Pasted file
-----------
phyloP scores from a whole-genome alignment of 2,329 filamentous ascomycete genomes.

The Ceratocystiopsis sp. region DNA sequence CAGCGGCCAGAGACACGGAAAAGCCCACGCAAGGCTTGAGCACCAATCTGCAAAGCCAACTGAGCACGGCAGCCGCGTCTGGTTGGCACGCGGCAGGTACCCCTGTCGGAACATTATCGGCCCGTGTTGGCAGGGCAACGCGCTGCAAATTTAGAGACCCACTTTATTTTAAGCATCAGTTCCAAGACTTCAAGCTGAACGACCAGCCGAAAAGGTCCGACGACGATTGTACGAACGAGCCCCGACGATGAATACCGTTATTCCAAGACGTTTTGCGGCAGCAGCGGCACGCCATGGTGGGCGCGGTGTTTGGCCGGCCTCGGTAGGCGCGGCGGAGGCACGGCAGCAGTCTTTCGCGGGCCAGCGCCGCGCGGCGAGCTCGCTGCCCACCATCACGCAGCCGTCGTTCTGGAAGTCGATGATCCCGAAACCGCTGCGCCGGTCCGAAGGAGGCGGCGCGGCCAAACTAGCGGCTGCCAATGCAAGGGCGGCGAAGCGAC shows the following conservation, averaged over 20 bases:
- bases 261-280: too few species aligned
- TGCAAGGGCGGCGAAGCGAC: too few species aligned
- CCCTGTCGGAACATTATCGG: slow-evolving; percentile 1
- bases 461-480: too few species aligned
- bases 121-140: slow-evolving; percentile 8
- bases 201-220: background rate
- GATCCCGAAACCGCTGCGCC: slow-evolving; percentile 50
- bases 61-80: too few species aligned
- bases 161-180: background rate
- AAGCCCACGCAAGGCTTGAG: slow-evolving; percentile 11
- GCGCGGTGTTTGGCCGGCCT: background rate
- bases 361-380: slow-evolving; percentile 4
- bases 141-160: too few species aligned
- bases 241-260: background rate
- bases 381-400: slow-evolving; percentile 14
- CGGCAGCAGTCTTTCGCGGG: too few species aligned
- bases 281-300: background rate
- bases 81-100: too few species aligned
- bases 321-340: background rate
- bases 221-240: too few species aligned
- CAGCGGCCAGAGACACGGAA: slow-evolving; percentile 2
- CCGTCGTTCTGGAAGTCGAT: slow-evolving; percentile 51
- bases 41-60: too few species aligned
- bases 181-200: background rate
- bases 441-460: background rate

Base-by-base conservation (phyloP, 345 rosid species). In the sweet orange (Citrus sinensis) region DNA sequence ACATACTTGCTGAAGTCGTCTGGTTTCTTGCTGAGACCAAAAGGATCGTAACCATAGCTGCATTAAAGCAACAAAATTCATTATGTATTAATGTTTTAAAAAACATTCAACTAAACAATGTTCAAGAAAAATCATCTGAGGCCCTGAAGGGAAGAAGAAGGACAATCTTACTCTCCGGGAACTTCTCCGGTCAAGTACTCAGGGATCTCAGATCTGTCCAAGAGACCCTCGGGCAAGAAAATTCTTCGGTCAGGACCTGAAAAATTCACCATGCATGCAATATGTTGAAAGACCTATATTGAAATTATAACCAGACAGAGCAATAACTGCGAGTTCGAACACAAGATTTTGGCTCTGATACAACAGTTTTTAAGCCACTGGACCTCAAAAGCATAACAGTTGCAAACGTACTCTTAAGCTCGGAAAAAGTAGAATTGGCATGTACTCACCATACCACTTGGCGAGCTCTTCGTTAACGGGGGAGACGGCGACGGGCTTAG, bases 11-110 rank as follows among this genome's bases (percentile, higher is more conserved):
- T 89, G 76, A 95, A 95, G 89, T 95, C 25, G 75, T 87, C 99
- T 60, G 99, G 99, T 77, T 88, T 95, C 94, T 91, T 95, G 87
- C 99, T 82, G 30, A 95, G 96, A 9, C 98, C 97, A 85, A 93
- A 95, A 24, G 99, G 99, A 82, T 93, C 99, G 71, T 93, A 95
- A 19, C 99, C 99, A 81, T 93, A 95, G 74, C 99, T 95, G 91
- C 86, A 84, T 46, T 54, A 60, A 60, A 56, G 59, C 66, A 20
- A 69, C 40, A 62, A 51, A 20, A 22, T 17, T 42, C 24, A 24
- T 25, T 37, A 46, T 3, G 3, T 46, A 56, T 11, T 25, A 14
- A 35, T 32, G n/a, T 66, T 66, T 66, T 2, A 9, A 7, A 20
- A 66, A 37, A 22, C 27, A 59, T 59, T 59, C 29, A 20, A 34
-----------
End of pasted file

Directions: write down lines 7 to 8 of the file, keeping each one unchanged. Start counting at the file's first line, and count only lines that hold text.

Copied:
- bases 121-140: slow-evolving; percentile 8
- bases 201-220: background rate